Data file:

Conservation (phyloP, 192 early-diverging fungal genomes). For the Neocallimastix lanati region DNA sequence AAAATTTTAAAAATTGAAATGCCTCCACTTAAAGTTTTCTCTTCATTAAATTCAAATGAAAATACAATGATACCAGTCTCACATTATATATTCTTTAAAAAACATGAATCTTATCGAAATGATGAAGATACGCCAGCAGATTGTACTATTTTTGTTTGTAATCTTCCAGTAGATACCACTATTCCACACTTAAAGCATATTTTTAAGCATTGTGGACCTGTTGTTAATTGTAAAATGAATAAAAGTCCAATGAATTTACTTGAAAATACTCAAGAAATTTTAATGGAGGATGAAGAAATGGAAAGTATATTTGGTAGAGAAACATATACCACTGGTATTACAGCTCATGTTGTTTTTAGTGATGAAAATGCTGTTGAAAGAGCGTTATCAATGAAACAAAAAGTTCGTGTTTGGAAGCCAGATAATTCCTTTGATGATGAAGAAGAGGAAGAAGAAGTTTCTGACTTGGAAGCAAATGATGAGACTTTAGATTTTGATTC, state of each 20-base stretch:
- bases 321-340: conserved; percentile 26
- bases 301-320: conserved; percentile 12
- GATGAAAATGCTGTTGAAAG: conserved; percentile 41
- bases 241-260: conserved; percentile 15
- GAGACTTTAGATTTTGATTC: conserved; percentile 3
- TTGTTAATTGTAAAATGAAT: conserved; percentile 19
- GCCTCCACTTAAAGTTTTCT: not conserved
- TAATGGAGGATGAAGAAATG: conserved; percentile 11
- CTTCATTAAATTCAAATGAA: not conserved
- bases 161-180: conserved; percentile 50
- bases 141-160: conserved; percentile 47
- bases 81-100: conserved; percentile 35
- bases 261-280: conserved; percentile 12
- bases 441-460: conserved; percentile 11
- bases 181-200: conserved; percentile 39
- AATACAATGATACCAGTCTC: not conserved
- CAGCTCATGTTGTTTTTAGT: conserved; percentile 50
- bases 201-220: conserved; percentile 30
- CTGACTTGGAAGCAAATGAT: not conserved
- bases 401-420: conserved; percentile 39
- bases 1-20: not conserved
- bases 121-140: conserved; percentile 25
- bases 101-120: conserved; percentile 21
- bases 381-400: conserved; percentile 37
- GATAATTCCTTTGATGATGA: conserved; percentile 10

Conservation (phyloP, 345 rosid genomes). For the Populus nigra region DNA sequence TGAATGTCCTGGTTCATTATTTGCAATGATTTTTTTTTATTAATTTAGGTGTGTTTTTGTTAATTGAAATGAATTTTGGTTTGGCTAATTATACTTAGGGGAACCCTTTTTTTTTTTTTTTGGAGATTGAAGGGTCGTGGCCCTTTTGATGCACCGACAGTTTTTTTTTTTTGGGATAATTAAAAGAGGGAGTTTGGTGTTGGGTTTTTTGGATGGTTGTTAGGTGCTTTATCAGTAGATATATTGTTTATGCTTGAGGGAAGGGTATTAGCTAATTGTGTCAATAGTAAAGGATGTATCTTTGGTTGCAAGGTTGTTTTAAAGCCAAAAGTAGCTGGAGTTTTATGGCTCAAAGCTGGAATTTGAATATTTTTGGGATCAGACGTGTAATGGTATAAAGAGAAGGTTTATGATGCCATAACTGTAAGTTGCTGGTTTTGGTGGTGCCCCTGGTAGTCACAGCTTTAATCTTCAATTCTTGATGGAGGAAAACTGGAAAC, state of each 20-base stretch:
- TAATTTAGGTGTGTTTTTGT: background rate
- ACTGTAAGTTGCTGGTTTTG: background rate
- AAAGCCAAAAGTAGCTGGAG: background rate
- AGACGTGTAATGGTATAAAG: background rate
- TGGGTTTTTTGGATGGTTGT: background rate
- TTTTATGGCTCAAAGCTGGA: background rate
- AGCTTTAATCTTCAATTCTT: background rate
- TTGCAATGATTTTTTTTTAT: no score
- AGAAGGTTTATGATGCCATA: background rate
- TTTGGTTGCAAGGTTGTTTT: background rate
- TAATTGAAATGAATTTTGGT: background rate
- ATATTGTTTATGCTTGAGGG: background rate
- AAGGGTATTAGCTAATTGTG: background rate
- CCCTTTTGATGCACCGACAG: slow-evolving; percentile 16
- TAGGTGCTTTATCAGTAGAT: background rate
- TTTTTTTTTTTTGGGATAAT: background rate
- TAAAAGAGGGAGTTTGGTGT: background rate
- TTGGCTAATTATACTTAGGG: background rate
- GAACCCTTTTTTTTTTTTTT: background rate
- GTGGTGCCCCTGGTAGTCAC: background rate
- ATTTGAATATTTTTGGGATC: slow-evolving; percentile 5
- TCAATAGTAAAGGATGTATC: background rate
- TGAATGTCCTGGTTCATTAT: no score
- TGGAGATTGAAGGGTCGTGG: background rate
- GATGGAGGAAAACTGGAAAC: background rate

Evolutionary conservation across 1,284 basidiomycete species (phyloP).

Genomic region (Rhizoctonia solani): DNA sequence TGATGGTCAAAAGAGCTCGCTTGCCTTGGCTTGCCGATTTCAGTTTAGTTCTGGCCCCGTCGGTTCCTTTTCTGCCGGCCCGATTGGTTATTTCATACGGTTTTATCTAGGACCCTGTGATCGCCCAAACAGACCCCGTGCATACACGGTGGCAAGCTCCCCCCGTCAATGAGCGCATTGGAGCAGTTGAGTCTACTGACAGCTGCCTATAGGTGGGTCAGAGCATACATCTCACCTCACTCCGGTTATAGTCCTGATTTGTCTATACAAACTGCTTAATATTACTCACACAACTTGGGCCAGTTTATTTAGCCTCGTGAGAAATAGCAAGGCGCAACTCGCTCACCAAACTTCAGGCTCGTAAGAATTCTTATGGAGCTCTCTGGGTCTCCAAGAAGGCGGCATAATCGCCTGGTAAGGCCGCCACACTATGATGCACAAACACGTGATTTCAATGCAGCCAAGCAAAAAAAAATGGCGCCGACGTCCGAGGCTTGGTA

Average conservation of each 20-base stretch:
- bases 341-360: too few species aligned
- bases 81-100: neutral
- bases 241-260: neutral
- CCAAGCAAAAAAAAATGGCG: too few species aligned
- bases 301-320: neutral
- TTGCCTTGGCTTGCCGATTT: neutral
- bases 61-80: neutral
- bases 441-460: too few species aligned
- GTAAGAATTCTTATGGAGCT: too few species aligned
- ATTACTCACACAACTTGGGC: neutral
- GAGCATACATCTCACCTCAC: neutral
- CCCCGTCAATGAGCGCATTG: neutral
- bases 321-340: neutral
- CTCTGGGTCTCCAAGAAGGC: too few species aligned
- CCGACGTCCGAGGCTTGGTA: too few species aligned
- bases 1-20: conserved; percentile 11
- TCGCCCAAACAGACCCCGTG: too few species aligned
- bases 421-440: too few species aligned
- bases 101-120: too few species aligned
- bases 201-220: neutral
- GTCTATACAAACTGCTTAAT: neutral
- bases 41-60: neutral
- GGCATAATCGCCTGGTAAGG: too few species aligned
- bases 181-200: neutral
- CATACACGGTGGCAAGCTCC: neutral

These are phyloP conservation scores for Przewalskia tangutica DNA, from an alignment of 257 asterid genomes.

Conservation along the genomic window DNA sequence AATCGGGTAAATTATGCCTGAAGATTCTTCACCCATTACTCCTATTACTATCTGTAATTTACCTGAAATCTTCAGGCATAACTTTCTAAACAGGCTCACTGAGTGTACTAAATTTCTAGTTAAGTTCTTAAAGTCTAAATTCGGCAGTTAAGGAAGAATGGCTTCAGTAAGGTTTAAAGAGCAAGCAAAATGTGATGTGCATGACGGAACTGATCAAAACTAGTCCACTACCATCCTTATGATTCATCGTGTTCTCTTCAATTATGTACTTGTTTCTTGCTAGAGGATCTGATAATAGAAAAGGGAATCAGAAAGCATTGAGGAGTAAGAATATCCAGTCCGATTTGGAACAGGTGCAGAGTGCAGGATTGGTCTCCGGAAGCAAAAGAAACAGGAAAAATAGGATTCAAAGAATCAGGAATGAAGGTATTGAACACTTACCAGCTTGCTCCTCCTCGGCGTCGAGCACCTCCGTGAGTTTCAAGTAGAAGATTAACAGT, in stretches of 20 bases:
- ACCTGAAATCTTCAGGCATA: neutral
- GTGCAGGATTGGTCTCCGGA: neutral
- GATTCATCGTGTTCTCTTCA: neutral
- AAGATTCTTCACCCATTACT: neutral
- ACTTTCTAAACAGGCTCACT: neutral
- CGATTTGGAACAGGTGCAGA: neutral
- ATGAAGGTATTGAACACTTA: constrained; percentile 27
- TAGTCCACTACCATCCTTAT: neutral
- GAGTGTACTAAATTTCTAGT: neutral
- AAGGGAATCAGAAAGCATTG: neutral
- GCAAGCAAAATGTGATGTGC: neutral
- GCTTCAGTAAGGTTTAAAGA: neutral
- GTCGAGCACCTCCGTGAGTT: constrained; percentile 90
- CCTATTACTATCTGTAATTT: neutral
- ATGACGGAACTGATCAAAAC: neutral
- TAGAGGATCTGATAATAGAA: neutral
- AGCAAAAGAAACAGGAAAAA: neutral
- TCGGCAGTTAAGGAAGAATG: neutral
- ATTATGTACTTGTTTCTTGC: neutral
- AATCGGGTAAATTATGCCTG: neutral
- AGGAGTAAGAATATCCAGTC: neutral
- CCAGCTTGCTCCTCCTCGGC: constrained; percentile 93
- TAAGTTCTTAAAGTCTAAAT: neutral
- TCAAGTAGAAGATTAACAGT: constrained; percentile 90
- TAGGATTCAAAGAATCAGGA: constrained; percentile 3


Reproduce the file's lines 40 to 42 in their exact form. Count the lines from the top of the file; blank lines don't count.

- AAGGGTATTAGCTAATTGTG: background rate
- CCCTTTTGATGCACCGACAG: slow-evolving; percentile 16
- TAGGTGCTTTATCAGTAGAT: background rate